This naval tale spans three centuries and features a 17th-18th century naval commander, Admiral Sir James Wishart, MP for Portsmouth, who gave his name to a distinguished World War II destroyer, the H.M.S. Wishart.
James Wishart was born in 1659, the second son of Rev. William Wishart and Christian Burne. These were turbulent times. William Wishart was a Protestant member of the Dissenting Presbytery and had been imprisoned for 13 months, first in Edinburgh and later in Stirling Castle. He was eventually freed following a petition by the Presbytery of Linlithgow, but his property was sequestered because he refused to disown the “Grand Remonstrance”. Although his stipend was suspended, the Estates of Parliament granted it to his wife Christian. On 6th August 1675, William Wishart was intercommuned by the Privy Council for preaching without public sanction; and on 5th February 1685 he was sentenced to be banished to His Majesty’s plantations for refusing “The Test”. Fortunately his sentence was never carried out, though he was bound over to report whenever summoned. Following the Act of Tolerance of 1687, they settled in Leith, Edinburgh where Rev. Wishart preached to a Presbyterian congregation until his death in February 1692. Turbulent times indeed, for the young James Wishart and his two brothers. With his elder brother George having been commissioned into the Dragoon Guards, James entered the Royal Navy which was unusual for a Scot at that time. Perhaps he and George needed to escape their troubled parental home.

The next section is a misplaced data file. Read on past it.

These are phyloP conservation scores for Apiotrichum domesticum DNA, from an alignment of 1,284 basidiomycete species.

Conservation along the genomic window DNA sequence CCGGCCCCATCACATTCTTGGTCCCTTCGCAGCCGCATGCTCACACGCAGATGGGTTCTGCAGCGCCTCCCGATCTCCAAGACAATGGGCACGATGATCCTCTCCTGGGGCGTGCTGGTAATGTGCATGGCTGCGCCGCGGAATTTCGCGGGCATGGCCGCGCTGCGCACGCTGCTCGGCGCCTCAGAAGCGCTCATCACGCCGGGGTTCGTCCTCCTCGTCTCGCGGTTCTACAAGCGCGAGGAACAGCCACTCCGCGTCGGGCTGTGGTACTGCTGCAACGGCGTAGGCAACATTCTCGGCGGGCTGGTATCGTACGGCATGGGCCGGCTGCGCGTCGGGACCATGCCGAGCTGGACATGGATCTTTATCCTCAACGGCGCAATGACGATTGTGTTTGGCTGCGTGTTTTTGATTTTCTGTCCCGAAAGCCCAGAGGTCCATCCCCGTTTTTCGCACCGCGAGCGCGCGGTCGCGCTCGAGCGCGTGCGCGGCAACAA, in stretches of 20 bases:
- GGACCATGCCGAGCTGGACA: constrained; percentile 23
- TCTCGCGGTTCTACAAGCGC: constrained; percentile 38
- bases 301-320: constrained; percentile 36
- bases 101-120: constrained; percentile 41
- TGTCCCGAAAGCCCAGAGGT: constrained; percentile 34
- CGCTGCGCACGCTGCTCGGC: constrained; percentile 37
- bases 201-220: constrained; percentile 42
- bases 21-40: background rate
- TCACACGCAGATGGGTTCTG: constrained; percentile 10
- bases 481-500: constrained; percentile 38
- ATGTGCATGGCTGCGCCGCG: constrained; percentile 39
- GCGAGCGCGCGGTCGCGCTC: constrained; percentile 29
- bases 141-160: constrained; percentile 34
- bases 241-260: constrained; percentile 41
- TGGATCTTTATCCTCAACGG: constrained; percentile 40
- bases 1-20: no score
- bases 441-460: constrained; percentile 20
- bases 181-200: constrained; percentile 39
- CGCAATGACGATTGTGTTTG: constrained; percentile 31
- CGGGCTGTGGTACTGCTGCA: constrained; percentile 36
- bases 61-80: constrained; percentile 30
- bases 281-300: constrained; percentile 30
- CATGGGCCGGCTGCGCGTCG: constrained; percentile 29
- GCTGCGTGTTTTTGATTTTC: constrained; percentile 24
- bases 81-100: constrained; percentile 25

James Wishart’s first command was the Pearl, appointed on 4th July, 1689. He commanded the 50 gun ship Oxford at the battle of Barfleur in May 1692 which put an end to the French invasion fleet assembled to restore James II to the British throne. He was Captain of the Fleet to Admiral Sir George Rooke at the Battle of Vigo Bay in October 1702, where the combined British and Dutch fleet defeated a Spanish and French fleet capturing much Spanish treasure. Appointed Admiral of the White Squadron in 1703, he served at the capture of Gibralter in 1704 and in that year was knighted by Queen Anne ‘to his heirs whomsoever’. In December 1710, he was appointed a Lord Commissioner of the Admiralty and, in 1713-14, Commander-in-Chief Mediterranean Fleet. Wishart’s portrait by Michael Dahl (above left) was later published as an engraving by Johan Faber in 1812 incorporating the Wishart Arms , and is held at the National Maritime Museum in Greenwich, London.
While still in the Navy, he became the Member of Parliament for Portsmouth, 1711-15. After Queen Anne’s death in August 1714 the Whig party seized power and invited George, Elector of Hanover, to become King George I. Sir James Wishart, being a Tory, was replaced and offered no further appointments.
He married Cordelia Raper of Bedale, Yorkshire and their house still stands to this day at 53 High Street, opposite Portsmouth Cathedral (left). Records show that the house is largely unchanged since the 18th century, having escaped the bombing of Portsmouth in World War II. They had no children, and when Sir James died in May 1723, he left his £20,000 fortune, the equivalent of about £2m today, to his nephew Rev. William Wishart, who became in 1737 the Principal of Edinburgh University.